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I'm tackling the following question:

Does there exist an irreducible polynomial $g(x) \in Q[x]$ of degree 5 with Galois group over Q isomorphic to $S_3×S_3$?

I think the answer is true. I figured out that $S_3×S_3$ is generated by the cycles $(1,2,3) , (1,2), (4,5,6), (4,5)$ but I cant find a polynomial, whose Galois group contains them.

Any help is appreciated!

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    $\begingroup$ If $g$ is irreducible of degree $d$, then $d$ divides the order of the Galois group. So the answer is... $\endgroup$ – Andreas Caranti Aug 29 '19 at 9:37
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Hint: We know that the size of the Galois group of a polynomial of degree $n$ divides $n!$.

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  • $\begingroup$ $S3×S3$ has 36 elements. 36 does not divide $120 = 5!$ and thus there can't exist such a Galois group, right? $\endgroup$ – Godsbane Aug 29 '19 at 9:47
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There are multiple ways to infer that $S_3×S_3$ cannot be isomorphous to the Galois group of an irreducible quintic polynomial.

First as noted elsewhere the order of this group ($36$) does not divide the order of $S_5 (120)$. We might also say that $S_3×S_3$ has two threefold symmetry elements independent of other symmetries whereas $S_5$ has only one, therefore by contradiction $S_3×S_3\not\in S_5$. These two interpretations are of course r wr lated; the second threefold element of $S_3×S_3$ which $S_5$ doesn't have causes the invisibility requirement to fail. If we had given up the second threefold element, specifying $S_3×Z_2$ instead of $S_3×S_3$, we would have met both the divisibility and containment requirements; $S_3×Z_2$ is a possible isomorphism for quintic polynomials.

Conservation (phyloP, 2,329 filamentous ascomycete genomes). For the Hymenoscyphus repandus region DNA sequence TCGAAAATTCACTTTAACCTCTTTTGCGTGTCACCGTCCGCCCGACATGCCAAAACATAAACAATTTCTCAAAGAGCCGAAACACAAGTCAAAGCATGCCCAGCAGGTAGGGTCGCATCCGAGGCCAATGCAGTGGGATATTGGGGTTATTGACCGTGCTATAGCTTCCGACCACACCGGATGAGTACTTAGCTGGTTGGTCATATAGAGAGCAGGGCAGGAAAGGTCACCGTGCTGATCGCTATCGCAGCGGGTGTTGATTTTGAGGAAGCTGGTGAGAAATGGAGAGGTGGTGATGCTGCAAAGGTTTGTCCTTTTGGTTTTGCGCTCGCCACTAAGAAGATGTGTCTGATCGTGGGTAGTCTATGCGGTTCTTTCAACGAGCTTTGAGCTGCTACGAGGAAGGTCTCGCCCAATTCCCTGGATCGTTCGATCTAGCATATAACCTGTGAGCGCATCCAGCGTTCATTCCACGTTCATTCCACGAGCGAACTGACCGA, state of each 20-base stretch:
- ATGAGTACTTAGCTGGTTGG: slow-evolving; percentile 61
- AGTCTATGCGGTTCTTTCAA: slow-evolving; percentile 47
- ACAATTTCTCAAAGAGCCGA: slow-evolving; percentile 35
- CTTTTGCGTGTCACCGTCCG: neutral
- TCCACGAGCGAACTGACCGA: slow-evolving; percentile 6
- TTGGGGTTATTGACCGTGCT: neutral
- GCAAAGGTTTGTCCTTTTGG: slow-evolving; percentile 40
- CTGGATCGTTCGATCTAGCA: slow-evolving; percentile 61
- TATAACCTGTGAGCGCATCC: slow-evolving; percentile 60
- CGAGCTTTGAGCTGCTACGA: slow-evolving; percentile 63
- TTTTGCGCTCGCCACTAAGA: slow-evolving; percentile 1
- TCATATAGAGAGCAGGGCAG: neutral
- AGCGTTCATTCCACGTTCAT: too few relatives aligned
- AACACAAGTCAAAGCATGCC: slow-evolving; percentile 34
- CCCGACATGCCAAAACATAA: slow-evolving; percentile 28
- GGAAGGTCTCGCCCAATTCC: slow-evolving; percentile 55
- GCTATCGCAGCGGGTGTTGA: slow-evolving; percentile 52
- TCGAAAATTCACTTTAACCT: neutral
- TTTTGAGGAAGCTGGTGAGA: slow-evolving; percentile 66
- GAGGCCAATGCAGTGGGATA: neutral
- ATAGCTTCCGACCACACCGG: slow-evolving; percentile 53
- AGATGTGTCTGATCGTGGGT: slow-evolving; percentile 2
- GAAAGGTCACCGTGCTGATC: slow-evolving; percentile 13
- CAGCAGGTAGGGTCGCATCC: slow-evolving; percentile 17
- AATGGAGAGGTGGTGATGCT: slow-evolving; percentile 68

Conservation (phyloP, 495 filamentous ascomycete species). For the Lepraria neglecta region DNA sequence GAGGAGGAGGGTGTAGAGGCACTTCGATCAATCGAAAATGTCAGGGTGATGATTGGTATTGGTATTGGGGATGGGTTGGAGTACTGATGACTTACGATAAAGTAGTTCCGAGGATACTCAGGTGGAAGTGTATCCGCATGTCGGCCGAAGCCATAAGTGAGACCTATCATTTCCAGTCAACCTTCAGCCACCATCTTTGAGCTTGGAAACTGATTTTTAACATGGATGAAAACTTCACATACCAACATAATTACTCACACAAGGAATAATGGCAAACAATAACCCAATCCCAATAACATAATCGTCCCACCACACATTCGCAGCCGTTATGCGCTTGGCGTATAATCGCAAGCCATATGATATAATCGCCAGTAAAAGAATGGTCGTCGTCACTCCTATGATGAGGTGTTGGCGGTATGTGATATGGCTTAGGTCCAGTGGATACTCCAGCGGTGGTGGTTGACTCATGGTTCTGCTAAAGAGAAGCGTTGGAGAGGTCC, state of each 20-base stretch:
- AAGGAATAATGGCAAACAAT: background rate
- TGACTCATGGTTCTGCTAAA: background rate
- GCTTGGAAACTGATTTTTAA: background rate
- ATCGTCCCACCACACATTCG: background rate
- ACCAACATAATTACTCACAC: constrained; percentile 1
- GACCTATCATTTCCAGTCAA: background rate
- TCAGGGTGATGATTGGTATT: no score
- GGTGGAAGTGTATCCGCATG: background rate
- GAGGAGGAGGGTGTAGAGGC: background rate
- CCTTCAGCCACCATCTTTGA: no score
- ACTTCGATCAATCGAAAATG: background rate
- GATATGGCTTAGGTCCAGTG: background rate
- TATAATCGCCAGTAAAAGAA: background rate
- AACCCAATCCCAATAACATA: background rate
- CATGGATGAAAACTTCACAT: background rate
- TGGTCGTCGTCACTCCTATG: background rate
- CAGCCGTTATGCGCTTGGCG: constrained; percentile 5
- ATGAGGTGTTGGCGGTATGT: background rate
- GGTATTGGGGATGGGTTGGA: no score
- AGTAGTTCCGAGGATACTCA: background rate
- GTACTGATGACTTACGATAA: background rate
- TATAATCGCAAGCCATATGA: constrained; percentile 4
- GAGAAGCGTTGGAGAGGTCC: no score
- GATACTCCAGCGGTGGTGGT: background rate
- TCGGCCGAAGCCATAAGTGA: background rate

Note that the last sentence does not contain the word "ireeducible". In an irreducible polynomial of prime degree $p$, the Galois group must contain a $p$-fold symmetry element, and $S_3×S_3$ fails this requirement for $p=5$. In fact even $S_3×Z_2$ fails also. In the latter case, this does not stop $S_3×Z_2$ from being isomorphous to the Galois group of quintic polynomials, but it does mean that such quintic polynomials must be reducible.

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